This landmark church is located in a picturesque setting on the edge of town, beside the river and approached through an avenue of lime trees. The burial site of famous playwright Shakespeare, Holy Trinity Church is considered to be one of the finest parish churches in the Midlands, and one of the most beautiful in England. A bust of Shakespeare on the north wall brings about and the much debated question: is it lifelike or not? Admission to the church is free, however they ask for a small donation.
This is the ideal park for the entire family, offering a variety of facilities including boating lakes, playgrounds, tennis courts, tropical greenhouses and nature conservation areas. It is also the home of the Midland Arts Centre. A walking/bicycling route winds through the grounds that has recently been extended. The park also plays host to a variety of concerts, performances and the annual Fireworks Fantasia.
Situated across Church Hill Road, the St Alphege Parish Church is a historic church that dates back to the 12th Century. Over a period of time, it was refurbished several times; the bells and the church's shire were renovated too. It is a beautifully restored religious space and its ancient organ pipe organ, stained glass windows that belong to different time periods and the overall architecture is worth exploring. Apart from that, this church is home to community functions, choir concerts, youth groups, sermons, lectures and similar events.
Housing one of the world's finest collections of Pre-Raphaelite art, with works by Rossetti, Ford Madox Brown and Holman Hunt, Birmingham's principal museum and gallery is located in a stunning Victorian building. The museum displays works by British and European artists, along with collections of ceramics, sculpture, silver and stained glass. You can also find archaeological, ethnographic and local history exhibits, including Egyptian mummies. Admission is free, but donations are appreciated.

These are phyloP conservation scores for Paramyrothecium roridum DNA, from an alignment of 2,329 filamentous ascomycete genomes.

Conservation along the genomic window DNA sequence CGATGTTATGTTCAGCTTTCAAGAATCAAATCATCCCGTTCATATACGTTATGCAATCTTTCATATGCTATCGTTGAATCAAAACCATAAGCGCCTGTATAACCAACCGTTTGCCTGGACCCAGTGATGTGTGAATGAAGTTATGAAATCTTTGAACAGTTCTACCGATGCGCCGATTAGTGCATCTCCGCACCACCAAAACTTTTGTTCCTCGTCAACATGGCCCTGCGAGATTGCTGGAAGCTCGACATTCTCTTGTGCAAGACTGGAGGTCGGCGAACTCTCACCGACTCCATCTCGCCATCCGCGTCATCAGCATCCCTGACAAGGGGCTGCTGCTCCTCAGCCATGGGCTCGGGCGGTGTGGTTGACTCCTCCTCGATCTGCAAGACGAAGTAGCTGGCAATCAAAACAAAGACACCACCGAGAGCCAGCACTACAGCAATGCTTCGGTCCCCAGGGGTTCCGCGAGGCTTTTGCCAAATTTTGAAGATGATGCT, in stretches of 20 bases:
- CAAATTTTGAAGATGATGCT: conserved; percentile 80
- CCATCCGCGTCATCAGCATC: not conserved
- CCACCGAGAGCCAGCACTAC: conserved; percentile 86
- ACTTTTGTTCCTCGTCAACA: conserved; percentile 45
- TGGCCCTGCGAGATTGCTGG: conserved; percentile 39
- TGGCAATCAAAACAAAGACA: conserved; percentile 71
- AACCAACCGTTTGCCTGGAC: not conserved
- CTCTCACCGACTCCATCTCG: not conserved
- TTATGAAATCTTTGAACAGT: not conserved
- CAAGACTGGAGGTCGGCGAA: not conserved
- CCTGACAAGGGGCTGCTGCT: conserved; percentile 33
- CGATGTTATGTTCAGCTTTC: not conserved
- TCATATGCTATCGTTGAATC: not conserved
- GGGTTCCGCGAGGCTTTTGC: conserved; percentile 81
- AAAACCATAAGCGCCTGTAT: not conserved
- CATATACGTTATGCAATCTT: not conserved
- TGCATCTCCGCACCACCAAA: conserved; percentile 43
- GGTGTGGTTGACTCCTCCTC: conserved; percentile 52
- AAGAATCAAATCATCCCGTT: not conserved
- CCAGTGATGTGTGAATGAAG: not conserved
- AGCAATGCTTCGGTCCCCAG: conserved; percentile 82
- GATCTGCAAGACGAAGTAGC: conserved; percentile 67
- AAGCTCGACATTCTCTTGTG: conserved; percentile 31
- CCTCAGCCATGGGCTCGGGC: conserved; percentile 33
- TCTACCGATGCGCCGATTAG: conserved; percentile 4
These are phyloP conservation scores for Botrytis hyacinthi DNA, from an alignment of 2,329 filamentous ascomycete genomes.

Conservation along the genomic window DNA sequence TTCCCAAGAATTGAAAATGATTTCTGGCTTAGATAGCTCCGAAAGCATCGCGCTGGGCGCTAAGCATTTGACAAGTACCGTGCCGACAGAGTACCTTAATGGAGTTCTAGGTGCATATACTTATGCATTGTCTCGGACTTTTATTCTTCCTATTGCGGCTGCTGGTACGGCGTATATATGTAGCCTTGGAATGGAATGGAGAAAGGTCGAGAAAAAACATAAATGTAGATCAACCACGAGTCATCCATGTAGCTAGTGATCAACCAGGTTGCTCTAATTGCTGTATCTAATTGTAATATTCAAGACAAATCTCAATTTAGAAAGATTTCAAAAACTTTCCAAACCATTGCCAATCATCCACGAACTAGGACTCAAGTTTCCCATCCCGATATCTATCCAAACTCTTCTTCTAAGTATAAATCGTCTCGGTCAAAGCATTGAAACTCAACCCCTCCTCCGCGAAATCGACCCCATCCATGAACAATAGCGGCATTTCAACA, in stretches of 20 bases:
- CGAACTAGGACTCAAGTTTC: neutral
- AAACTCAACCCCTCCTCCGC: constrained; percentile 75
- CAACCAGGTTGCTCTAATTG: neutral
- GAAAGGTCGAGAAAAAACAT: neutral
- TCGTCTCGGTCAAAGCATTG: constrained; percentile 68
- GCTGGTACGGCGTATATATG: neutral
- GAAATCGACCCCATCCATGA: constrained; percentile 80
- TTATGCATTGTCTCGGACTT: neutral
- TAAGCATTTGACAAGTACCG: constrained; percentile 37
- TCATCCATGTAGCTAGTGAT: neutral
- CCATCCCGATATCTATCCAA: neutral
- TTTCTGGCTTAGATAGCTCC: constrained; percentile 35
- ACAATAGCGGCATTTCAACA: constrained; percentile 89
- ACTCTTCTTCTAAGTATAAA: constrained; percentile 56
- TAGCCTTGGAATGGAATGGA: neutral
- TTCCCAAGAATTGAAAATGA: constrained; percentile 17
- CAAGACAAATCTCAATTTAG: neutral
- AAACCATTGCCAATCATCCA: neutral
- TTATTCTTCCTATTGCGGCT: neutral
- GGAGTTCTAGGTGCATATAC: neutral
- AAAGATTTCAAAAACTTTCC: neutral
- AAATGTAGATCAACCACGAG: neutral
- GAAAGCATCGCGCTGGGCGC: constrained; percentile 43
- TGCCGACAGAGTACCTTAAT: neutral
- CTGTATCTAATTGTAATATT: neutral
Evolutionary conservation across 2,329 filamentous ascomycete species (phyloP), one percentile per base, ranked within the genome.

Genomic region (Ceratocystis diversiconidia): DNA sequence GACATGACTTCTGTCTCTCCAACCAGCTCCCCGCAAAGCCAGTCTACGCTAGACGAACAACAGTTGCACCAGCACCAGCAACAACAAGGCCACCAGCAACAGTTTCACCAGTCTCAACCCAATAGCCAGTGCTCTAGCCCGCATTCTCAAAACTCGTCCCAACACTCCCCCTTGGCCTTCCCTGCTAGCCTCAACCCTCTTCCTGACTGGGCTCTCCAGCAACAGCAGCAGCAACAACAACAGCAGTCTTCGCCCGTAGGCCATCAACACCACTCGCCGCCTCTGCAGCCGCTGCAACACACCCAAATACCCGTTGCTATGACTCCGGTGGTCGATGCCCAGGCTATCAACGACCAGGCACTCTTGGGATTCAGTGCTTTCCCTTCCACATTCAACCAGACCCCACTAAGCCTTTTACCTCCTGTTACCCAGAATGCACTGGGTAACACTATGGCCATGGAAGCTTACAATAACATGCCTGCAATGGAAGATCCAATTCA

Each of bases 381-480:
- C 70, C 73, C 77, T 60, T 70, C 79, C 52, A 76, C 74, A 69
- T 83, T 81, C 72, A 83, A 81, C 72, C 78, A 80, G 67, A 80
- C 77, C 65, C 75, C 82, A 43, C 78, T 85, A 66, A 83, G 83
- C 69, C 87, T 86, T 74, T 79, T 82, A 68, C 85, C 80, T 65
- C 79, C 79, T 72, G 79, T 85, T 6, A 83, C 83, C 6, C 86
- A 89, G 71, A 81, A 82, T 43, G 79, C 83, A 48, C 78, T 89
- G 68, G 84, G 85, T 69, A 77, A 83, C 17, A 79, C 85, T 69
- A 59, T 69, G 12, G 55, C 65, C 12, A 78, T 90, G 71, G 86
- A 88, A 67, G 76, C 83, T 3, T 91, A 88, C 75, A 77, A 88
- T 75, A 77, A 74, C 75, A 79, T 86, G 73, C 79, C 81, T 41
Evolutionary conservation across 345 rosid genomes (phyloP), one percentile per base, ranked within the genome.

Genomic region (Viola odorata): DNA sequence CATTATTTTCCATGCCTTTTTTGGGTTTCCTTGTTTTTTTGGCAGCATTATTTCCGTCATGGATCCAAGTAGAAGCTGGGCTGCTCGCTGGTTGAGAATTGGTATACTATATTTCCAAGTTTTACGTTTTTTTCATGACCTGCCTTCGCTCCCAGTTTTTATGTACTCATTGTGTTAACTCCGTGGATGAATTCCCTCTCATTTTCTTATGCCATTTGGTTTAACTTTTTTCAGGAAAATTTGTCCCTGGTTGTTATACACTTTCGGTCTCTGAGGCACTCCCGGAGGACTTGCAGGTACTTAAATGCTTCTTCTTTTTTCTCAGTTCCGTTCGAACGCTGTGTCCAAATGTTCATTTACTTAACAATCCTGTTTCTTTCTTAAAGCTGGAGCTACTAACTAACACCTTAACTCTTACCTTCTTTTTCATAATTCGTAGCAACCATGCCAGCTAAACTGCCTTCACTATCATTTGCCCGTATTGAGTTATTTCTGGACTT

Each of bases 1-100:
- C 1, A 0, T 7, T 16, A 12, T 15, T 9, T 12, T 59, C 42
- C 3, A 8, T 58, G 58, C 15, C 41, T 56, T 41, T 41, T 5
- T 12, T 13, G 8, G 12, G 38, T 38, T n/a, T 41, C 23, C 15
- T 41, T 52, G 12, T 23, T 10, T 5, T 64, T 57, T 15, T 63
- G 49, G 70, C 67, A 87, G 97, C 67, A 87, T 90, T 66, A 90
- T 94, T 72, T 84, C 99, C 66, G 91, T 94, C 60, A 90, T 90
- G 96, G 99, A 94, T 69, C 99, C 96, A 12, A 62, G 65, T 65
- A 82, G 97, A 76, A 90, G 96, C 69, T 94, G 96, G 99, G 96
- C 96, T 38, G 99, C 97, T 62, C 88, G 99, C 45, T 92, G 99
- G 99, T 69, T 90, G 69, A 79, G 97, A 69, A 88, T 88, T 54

These fine gardens, opened in 1832, were designed by John Claudius Loudon, a leading garden planner and horticultural journalist. The gardens offer you the chance to see some of the most beautiful greenery in the world along with stunning glasshouses. Attractions besides plants include indoor aviaries, a restaurant with a fantastic view of the gardens, a children's adventure playground, a gift shop and plant center and a gallery displaying work by local artists.
This square has transformed over the past decade from a grassy slope where office workers would picnic on a summer's afternoon to a pedestrian-friendly European plaza accessible all year. Birmingham's Town Hall and Council House are located on the square, but graded steps replace the slope and there's now a large fountain containing a sculpture known fondly by locals as the Floozie in the Jacuzzi. Stone lamps and statues of sphinxes adorn the grounds, as does a statue of Queen Victoria. Victoria Square has now become a popular meeting point and relaxing place to people watch.
In striking contrast to the typical 15th-Century style of this area sits Stratford Town Hall. It owes its classic stone design to the fact that it was completely re-built in the 1800s. The original building, which housed the Market Hall, dated back to 1634. However, it suffered extensive damage from a gunpowder explosion during the Civil War when parliamentarian forces were in occupation. Look out for the statue of Shakespeare, presented to the town by David Garrick, set in a niche on one of the exterior walls. Beneath this is a plaque commemorating the silver jubilee of HM Queen Elizabeth II in 1977.